Legend of the Guardians: The Owls of Ga'Hoole

Game review by
Christopher Healy, Common Sense Media
Legend of the Guardians: The Owls of Ga'Hoole Game Poster Image
Mission-based aerial combat game with fighting birds.

Parents say

age 10+
Based on 1 review

Kids say

age 5+
Based on 2 reviews

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A lot or a little?

The parents' guide to what's in this game.

Positive Messages

Any messages that can be gleaned from the story are about fighting evil, standing up against injustice, and protecting the innocent.

Positive Role Models & Representations

Shard the owl is a clearly heroic role model who doubts himself at first, but rises to the occasion when he is needed.

Ease of Play

The flying and combat controls are relatively smooth. There's not too much to learn in terms of buttons or combos, so it should be generally simple for novice players to pick up. It's possible to do rather poorly and still complete missions -- you just won't earn a medal.


This is basically an aerial combat game. Your owl will fly through the air, aim himself at enemies (like crows or bats) with a targeting reticule, and then attack the winged baddies with his talons or hurl hot coals at them. During fights, birds may be tossed around, losing feathers and shrieking, and can sometimes be slammed into rocks or tossed into water.


The game is a tie-in to the new animated movie of the same name, which is in turn based upon the popular series of Guardians of Ga'Hoole books.

Drinking, Drugs & Smoking

What parents need to know

Parents need to know that Legend of the Guardians: The Owls of Ga'Hoole is a rather violent tale with lots of fighting and scary scenarios, but that all the characters are birds (or other flying animals). The fantasy aspect may lessen the impact of the violence a bit, but it's definitely an integral part of the game. Fans of the Guardians books (and, we assume, the movie) will already be aware of the dark storyline and the frequency of fight scenes throughout the tale.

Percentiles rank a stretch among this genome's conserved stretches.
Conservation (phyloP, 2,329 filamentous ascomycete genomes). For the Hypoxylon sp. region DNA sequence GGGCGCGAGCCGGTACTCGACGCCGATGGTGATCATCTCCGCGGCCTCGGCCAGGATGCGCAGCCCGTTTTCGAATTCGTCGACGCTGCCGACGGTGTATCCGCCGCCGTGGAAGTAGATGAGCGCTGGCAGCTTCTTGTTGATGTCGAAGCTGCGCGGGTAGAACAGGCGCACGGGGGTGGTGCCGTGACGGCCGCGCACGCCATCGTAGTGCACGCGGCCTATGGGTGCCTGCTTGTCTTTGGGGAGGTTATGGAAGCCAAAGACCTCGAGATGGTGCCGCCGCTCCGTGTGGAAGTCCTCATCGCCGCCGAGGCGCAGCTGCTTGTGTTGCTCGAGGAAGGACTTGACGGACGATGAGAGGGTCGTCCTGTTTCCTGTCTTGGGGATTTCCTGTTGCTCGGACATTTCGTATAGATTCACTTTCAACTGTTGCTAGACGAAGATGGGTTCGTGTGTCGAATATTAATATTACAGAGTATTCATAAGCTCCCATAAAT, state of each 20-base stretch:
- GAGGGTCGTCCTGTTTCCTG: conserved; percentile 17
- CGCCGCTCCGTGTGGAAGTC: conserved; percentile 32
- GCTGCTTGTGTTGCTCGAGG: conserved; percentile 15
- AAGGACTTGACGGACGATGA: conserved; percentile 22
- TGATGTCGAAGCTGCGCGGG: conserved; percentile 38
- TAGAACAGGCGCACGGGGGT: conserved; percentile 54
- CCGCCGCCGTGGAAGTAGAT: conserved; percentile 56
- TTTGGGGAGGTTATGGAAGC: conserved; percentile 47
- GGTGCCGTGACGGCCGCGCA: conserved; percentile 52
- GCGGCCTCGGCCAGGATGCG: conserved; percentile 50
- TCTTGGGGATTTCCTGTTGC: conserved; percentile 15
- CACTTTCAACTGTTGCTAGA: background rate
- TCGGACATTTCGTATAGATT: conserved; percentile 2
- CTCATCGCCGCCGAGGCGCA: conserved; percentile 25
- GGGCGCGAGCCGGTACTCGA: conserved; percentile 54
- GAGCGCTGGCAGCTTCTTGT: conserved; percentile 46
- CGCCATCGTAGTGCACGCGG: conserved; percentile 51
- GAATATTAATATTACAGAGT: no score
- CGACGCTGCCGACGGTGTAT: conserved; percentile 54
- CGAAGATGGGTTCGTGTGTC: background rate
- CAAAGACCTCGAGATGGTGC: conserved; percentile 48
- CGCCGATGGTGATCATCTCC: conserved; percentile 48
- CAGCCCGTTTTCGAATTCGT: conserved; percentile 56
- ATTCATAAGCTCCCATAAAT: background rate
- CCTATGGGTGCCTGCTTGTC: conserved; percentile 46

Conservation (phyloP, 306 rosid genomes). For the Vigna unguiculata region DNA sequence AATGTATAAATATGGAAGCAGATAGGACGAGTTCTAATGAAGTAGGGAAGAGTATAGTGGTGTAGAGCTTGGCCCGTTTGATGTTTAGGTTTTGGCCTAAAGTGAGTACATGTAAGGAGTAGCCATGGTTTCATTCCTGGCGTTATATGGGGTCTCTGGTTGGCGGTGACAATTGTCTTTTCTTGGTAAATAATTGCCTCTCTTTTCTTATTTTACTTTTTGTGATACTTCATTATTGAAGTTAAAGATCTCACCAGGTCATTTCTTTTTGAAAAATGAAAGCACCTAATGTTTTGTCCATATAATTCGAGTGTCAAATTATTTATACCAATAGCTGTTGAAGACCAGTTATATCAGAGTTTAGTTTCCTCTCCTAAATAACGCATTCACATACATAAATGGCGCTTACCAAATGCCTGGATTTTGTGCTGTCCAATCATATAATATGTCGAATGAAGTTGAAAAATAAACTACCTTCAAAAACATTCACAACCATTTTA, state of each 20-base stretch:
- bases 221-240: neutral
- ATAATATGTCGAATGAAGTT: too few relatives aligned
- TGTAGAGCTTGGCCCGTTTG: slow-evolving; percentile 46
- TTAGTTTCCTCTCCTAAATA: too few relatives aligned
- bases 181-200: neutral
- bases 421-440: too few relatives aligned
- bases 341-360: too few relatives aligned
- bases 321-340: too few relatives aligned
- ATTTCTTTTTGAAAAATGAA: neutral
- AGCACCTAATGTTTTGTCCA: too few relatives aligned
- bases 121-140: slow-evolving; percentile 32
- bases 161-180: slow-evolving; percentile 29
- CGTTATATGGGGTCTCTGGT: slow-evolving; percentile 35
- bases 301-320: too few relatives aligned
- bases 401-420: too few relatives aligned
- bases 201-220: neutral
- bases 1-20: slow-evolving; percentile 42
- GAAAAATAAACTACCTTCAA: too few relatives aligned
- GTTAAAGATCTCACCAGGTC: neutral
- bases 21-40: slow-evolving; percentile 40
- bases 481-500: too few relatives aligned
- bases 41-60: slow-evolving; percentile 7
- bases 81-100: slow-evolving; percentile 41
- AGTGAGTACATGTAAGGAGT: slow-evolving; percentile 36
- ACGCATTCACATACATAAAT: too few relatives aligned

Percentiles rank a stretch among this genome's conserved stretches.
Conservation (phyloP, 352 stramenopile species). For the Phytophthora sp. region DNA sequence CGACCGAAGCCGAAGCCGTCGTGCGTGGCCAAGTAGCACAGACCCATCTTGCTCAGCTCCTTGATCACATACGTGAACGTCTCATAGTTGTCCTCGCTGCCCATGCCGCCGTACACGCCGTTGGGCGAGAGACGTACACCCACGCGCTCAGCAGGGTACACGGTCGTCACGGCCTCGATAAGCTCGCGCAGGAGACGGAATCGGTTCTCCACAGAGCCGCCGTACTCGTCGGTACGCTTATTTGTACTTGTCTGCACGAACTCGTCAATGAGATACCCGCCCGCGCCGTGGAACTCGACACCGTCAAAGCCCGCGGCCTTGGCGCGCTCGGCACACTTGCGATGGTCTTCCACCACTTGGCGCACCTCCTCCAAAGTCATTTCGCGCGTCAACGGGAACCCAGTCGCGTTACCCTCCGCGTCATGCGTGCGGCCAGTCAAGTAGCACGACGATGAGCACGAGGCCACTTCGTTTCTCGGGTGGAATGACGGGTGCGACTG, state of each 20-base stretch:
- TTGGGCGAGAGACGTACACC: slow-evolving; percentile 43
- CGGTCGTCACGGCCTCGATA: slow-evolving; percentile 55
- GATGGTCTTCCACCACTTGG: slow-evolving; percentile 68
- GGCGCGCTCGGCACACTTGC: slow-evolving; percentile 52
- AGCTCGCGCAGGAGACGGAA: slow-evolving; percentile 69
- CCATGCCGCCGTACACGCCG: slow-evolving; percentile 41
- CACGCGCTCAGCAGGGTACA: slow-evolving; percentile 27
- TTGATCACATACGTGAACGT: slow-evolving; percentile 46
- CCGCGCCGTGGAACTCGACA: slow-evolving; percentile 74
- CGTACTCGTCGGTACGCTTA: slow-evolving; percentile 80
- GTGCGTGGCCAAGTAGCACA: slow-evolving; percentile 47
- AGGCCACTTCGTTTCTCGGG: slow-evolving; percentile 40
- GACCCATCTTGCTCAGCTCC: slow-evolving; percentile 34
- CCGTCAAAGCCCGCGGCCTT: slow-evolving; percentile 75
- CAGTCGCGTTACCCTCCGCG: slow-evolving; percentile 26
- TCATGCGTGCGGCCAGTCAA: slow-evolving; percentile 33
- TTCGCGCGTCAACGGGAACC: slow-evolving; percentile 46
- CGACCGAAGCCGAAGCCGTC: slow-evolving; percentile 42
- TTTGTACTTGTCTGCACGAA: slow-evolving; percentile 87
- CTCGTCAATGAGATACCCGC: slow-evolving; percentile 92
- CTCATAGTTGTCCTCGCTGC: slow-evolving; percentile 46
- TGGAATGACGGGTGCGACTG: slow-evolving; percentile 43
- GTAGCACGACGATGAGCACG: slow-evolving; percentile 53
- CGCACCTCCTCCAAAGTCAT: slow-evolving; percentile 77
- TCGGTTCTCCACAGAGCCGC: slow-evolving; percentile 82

User Reviews

  • Parents say
  • Kids say
Parent of a 5-year-old Written bypaintdadanta September 4, 2012

Good but difficult

The game is very good with a variety of options. It is built more arcade style so you are not locked into one particular story line. My stepson is younger than... Continue reading
Kid, 10 years old March 13, 2011

cool and great fun

fast,furious and cool,this epic flawless game is a classic
Teen, 13 years old Written byDomeafavorandread September 22, 2010
Horrible movie game.

What's it about?

The Guardians of Ga'Hoole books contain a long and complicated history that could never be contained within one video game. What you get in LEGEND OF THE GUARDIANS: THE OWLS OF GA'HOOLE is the story of Shard, an orphan owl who grows up to become a guardian of the sacred Great Tree of Ga'Hoole. He and his feathered friends train to defend Ga'Hoole from the evil forces of the mysterious Pure Ones who want to take over the world. The game is mission-based and will have you battling the Pure Ones' crow and bat allies, rescuing kidnapped owlets, and freeing ally hostages. Once you've completed all the story missions in any of the five worlds, you can roam that world freely and take on numerous side missions.

Is it any good?

You don't have to be well-versed in the epic lore of the books (or even to have seen the movie) in order to enjoy the game, Legend of the Guardians: The Owls of Ga'Hoole. The lush, beautiful landscapes are really something special to look at (especially on the HD consoles) and the controls have a nice pick-up-and-play feel to them. The aerial dog-- er, birdfights are a blast to play. The actual attacks look pretty vicious and could definitely frighten little kids, but they're also quite exciting. There are a ton of different missions to work your way through, which together with the free-roam exploration aspect, adds up to many hours of unique gameplay. If you're a fan of air combat games, and think it would be interesting to swap your planes for birds, you can probably have a great time with the Guardians. 

Talk to your kids about ...

  • Families can talk about the violence in the game. Is the violence less impactful here because the characters are animals? MIght it actually bother some kids more than if the characters were human?

  • Parents and children can also compare the story here to that of the movie and the books. How does it differ across those three different media? Which version do you like best?

Game details

Our editors recommend

For kids who love exploring new worlds

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